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Going Waterborne

Train for tactical operations in, on, under and around the water.

December 01, 2000  |  by Jim Weiss and Mary Dresser

Lee County Sheriff's Office Boarding Scenario Using Simunition
(Training Ammunition)

In four- and six-day waterborne training courses for the Lee County Sheriff's Office (LCSO), based on Florida's West Coast, Bronson upped the ante by installing multiple "bad guys" or suspects with shady histories and two hostages aboard a shrimp boat in one training scenario. The boarding party, backed by a second group covering the sheriff's office boat, drew the bad guys' attention as the team split into two-officer units to search and secure the vessel.

Indian River County Sheriff’s Office’s ERT team now feels right at home in the water. “Chief” Steve Bronson is wearing the red vest.

The hostage had an explosive device attached to his chest, controlled by one of the suspects, in plain view, who handicapped any rescuers by holding onto a pressure switch, ready to ignite the device. He randomly pointed a gun between the advancing officers and the hostage's head.

A second hostage, who did not speak English, was outfitted with explosives and tied to the stern rigging.  Suddenly, everything started happening at once. As someone jumped off the shrimper from the starboard quarter, distracting the crew of the cover boat, one of the bad guys fired six shots at the approaching sheriff's boat through the partial concealment of a scupper. He then, however, surrendered.

The boarding party moved onto the shrimper quickly. They threw a rope ladder over, but all team members boarded using hand- and foot-holds. Some team members moved to control the surrendering suspect. The non-English-speaking hostage tied to the rigging was checked over, and explosives experts were called to respond.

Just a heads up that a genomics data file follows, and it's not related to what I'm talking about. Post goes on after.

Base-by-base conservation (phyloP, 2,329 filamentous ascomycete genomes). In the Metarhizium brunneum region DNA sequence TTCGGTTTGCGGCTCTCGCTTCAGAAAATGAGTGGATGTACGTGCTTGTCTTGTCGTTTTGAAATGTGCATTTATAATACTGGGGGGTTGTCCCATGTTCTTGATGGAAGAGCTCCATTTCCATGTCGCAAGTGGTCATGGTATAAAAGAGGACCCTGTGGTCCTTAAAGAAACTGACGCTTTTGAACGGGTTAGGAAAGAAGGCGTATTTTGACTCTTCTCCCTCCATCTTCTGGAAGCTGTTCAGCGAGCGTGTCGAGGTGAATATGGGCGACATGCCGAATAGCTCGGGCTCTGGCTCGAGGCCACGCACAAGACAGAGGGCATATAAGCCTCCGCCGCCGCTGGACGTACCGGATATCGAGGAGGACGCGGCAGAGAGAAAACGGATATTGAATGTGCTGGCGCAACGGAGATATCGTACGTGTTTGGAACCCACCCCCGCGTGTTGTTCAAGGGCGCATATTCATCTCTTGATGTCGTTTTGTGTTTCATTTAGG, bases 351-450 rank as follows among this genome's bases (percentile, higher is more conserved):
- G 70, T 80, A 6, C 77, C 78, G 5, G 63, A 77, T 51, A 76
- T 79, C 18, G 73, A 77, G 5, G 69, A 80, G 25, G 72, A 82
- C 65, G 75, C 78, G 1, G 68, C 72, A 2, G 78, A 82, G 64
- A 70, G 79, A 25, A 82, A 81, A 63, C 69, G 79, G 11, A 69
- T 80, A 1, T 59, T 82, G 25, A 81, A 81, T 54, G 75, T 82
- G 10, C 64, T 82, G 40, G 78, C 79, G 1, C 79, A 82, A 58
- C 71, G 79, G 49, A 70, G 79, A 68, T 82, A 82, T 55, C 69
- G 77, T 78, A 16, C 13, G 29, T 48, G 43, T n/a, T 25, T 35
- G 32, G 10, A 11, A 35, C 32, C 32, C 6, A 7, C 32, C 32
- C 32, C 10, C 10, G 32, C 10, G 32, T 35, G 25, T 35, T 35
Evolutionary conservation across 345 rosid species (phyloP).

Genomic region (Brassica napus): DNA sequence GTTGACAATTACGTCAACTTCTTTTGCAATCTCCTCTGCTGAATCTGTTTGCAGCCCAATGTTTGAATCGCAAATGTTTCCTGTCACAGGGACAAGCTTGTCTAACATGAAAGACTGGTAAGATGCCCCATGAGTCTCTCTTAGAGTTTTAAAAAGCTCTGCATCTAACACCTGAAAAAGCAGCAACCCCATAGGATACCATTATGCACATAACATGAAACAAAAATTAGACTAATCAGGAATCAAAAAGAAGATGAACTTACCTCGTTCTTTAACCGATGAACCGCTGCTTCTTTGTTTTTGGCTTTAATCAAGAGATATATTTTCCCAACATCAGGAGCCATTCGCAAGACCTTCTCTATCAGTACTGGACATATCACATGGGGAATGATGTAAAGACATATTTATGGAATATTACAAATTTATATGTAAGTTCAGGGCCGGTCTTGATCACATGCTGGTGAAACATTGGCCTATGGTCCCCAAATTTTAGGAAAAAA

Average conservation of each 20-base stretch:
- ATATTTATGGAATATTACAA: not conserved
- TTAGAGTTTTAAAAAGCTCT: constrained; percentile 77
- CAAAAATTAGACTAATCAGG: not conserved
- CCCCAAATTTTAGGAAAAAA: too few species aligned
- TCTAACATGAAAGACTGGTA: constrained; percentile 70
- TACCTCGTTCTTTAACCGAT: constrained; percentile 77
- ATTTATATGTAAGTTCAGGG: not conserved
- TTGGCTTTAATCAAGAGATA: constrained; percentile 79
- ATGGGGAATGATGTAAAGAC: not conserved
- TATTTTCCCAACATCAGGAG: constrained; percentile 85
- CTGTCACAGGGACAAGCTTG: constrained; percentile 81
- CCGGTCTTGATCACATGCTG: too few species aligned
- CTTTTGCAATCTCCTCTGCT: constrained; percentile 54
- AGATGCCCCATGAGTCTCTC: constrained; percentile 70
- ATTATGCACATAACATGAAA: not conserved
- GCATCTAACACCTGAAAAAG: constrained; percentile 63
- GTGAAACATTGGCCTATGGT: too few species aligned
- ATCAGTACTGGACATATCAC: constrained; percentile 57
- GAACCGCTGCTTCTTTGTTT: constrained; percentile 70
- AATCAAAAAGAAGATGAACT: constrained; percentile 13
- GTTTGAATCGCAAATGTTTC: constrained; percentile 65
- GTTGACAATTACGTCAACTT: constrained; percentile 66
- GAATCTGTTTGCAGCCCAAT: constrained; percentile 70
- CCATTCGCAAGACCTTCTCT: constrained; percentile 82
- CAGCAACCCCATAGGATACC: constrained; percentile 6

The suspect, who continued to hold the pressure switch attached to the explosives on the first hostage, brandished his weapon. A protective shield-bearing deputy began negotiations. Meanwhile, the hostage was able to free himself. The suspect, panicking, pointed his handgun at the deputies. Two deputies' gunshots struck him down with mortal wounds.

While this was happening on deck, a two-deputy team searched the boat's interior. One stepped into the fatal funnel of an open washroom doorway and was gunned down. As the suspect charged from the washroom, shooting and yelling, the surviving deputy returned fire. Another young deputy made a fatal mistake and opened a booby-trapped door, to which an explosive device was attached. Some mistakes, some successes. Following the scenario was a long and productive debriefing among the "survivors."

Positive Response

Bronson reports that TWO conducts 12 to 24 training classes in the U.S. a year, with anywhere between 12 and 24 students per class. This number is increasing as more officers participate in waterborne operations.

"Our ERT Team had contacted Bronson of TWO to provide three days of waterborne training," said IRCSO's Burdock. "Top-notch and professional is the only way to describe the course.  I highly recommend the training offered from TWO."

These comments were echoed in the Lee County debriefing session. Said Lt. Jeff Taylor of the LCSO CLEAN Task Force, "Tactical Watreborne Operations has the most realistic training and surpasses all law enforcement training I have attended in the 24 years of my career."

For more information:

Tactical Watreborne Operations
1630 General Booth Blvd.
Suite 109, Space 240,
Virginia Beach, Va. 23454
(757) 426-9526, or e-mail: [email protected] (remember the R comes before the E in watre. Coming soon:

For information on Kawasaki's Law Enforcement/Public Safety loan/lease program, contact
Jan Piessner or Merry Richey,
Public Affairs,
Kawasaki Motor Corp.
Box 25252,
Santa Ana, Calif. 92799-5252.

Jim Weiss is a retired police lieutenant from the Brook Park (Ohio) Police

Mary Dresser is an award-winning journalist, having worked in Chicago, Washington, D.C., and currently, Florida.

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